By John Miles
EVP & Associate Publisher
In 2005, Apple made a public announcement that they would start using Intel x86 processors for their Mac computers. The transition helped to revive Apple’s Mac success with great results, leading Apple to gain a gigantic market value of $900 billion. But not every story has a successful conclusion. Apple’s decision to switch away from Intel may represent part of a wider trend of big customers moving to design their own components. But, why would Apple and other technology companies build their own?
Shannon Cross, an analyst at Cross Research, said, “We think that Apple is looking at ways to further integrate their hardware and software platforms, and they’ve clearly made some moves in the space, trying to integrate iOS and macOS. “ She added, “It makes sense that they are going in this direction. If you look at incremental R&D spend, it’s gone into ways to try to vertically integrate their components so they can add more functionality for competitive differentiation.”
According to reports, Apple is planning to switch processors for their Mac computers by the year 2020. The initiative called Kalamata is still in its initial period but they will transition from using Intel processors to their very own chips. Five percent of Intel’s revenue comes from Apple but the fallout could be much larger if other manufacturers follow suit.
If deemed successful, Apple will create a history of becoming the first PC maker to use its own central processing units. Companies that use Intel chips include Asustek Computer, Inc., Dell Technologies, Inc., HPInc., and the Lenovo Group Ltd.
Why Make The Transition Now?
Apple is known for producing top of the line devices like its iPads, iPhones, Apple TVs, and Apple Watches. All of these gadgets use similar processors that are devised by Apple with the assistance from one of their partners, Arm Holdings PLC. With Apple having its own hardware, software and processor, it will create a more fully integrated experience compared to any other company.
Arm Holdings PLC is an England-based company that develops software and semiconductor tools.
In addition to allowing the Apple devices to work as one, the Kalamata initiative could also help the company release new models on its own pace, as they will no longer rely on Intel’s processor availability. Also, as artificial intelligence and other advances are proprietary to Apple and by using their own processors, they can keep these advances more protected from competitors copying their advances.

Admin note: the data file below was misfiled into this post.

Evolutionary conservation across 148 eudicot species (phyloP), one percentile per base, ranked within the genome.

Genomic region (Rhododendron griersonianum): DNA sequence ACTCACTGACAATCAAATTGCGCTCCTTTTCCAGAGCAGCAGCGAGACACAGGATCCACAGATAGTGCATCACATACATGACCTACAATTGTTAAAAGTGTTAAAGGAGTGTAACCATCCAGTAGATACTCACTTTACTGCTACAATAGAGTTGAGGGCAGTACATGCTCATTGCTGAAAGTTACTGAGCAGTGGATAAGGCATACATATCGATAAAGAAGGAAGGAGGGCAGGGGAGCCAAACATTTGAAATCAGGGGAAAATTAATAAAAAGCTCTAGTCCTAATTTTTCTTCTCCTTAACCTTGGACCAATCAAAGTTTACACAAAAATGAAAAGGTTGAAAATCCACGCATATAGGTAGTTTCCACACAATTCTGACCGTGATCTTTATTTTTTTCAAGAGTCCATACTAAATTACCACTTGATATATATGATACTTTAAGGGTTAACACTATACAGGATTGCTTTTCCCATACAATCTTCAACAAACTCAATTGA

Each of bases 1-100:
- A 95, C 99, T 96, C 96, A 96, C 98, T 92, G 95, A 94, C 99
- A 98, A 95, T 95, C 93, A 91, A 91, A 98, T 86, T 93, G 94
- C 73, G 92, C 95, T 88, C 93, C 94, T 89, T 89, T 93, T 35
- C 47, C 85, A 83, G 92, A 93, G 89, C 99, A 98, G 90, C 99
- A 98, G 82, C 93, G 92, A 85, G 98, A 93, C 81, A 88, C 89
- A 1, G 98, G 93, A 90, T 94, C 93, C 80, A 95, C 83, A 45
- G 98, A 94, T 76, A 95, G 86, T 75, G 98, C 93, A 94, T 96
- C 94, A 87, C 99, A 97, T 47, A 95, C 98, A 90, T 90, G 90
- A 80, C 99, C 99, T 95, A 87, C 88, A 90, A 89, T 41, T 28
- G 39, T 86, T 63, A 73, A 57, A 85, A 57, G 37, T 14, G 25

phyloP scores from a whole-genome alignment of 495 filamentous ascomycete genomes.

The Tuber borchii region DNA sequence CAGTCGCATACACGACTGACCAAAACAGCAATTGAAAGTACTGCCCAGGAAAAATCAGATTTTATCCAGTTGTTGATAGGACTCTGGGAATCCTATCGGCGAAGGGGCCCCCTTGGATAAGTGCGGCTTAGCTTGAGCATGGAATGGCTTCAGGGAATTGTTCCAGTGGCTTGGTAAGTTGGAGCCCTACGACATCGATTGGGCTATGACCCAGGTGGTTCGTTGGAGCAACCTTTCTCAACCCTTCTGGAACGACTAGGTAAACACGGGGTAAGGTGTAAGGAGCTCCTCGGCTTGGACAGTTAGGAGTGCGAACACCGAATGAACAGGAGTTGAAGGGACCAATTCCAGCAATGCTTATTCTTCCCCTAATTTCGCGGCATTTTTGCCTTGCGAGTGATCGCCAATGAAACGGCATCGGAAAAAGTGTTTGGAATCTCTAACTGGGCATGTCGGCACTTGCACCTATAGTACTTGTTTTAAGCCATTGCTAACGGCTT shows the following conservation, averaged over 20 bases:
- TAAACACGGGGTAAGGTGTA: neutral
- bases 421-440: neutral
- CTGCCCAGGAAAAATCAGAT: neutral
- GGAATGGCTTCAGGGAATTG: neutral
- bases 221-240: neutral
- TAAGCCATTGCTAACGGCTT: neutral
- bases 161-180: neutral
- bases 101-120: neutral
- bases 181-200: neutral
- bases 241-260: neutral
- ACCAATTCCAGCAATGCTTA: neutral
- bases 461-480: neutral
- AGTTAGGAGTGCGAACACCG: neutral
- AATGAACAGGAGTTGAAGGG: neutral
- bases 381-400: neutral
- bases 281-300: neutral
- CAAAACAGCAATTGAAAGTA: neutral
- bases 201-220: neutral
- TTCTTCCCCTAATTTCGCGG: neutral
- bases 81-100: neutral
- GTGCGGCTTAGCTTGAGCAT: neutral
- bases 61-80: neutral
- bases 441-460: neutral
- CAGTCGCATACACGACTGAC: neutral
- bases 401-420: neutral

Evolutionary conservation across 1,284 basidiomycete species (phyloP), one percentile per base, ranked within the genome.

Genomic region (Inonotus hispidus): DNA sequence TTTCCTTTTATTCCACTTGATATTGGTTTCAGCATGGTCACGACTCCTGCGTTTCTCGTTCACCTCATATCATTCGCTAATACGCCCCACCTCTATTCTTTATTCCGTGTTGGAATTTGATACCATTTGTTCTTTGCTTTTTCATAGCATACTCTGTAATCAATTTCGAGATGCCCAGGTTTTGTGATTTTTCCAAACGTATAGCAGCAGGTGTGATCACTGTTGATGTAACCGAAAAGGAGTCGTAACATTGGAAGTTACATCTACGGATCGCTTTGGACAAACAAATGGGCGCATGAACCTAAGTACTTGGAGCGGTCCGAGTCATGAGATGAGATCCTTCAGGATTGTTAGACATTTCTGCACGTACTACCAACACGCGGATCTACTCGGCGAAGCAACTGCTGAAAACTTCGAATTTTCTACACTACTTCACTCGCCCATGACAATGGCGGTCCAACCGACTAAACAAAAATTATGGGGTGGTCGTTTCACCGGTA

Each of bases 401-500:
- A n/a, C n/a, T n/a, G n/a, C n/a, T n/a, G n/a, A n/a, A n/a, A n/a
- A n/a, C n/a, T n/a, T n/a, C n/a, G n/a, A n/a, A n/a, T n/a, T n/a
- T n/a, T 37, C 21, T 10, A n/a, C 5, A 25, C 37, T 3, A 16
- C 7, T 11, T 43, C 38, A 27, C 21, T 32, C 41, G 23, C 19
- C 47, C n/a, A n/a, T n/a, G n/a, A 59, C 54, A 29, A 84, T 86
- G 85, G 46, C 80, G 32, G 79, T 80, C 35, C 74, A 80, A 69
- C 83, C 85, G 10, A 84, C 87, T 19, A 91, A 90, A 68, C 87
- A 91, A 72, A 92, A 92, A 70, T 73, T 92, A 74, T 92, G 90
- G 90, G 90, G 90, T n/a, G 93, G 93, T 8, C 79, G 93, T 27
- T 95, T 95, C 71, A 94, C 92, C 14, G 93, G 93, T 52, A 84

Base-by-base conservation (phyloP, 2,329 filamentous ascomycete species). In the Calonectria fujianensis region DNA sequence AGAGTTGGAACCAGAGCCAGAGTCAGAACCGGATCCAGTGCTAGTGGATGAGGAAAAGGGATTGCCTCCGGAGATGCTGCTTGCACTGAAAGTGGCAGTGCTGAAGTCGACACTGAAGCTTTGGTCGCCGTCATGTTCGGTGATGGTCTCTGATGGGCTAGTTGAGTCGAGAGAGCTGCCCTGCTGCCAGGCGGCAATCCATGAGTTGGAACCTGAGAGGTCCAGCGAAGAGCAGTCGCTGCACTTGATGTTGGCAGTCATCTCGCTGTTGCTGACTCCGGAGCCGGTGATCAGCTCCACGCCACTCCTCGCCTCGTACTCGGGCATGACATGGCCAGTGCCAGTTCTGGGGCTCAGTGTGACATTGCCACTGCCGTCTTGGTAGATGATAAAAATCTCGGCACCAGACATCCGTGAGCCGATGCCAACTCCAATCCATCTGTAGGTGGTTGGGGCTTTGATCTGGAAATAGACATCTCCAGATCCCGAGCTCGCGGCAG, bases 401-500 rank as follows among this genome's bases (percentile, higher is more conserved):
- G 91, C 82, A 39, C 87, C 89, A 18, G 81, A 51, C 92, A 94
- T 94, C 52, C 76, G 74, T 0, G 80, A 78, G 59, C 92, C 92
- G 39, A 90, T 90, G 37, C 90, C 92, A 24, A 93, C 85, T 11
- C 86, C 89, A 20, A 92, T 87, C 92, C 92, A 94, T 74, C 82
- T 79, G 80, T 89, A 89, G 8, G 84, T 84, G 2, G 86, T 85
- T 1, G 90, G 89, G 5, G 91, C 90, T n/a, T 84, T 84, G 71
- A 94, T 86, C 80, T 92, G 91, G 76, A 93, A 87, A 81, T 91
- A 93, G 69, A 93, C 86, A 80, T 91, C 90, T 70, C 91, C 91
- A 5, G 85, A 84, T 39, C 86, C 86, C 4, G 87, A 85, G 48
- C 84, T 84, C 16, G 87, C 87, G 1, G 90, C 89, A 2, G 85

Another reason why Apple also considers switching processors is Intel’s stationary performance over the years. There is no doubt that the processors of Intel are all reliable, time-tested, and durable. It seems like everything is going as planned for Intel, causing them not to change anything – and unfortunately, that is where the problem begins.
Apple’s processors for their devices have accelerated over time, even defeating the chips that were developed by Intel for its own computer lines. Apple does not want their Mac computers to be left behind, which obviously is key to their decision to choose a different route. Apple is also working on a new software platform called Marzipan that would allow users to run iPhone and iPad apps on Macs. The products are slated to be released in September this year.
Apple Saw It Coming
Even before the Kalamata initiative took place, Apple was already doing researching and creating innovation for their processors.
Because Apple wants its devices to work as one, it came up with a bold idea to develop a new software platform labeled as ‘Marzipan’. The new software is going to be a cross-platform application that will have the ability to combine iOS and macOS. It means that Marzipan could be operated on iPad, iPhone, and Mac computers.
Apple has also presented Mac computers that are based on ARM co-processors. The technology has the capability to run an operating system of an iOS that could better the security measures of the Mac products. Reports have suggested that next year, Apple will release Mac products with ARM-based co-processors.
The possible separation of the two powerhouse companies will surely hurt Intel’s performance and is a bold move by Apple. The question becomes, will the other computer manufacturers follow Apple’s lead or stick with Intel in the future.
John R. Miles
EVP & Associate Publisher
John R. Miles is Executive Vice President of Business Development and Associate Publisher of Bold Business. He is a sought-after motivational speaker and writer. He brings visionary leadership style and talent as a Navy Veteran and an internationally experienced CEO, COO, and Fortune 50 CIO across a multitude of industries. Miles is also an operating partner at the Virgo Investment Group where he is responsible for identifying and pursuing new investments while supporting existing portfolio companies with operational expertise. He is active on Linkedin and Twitter and published in a variety of media. Miles graduated with honors from the U.S. Naval Academy where he was a varsity athlete.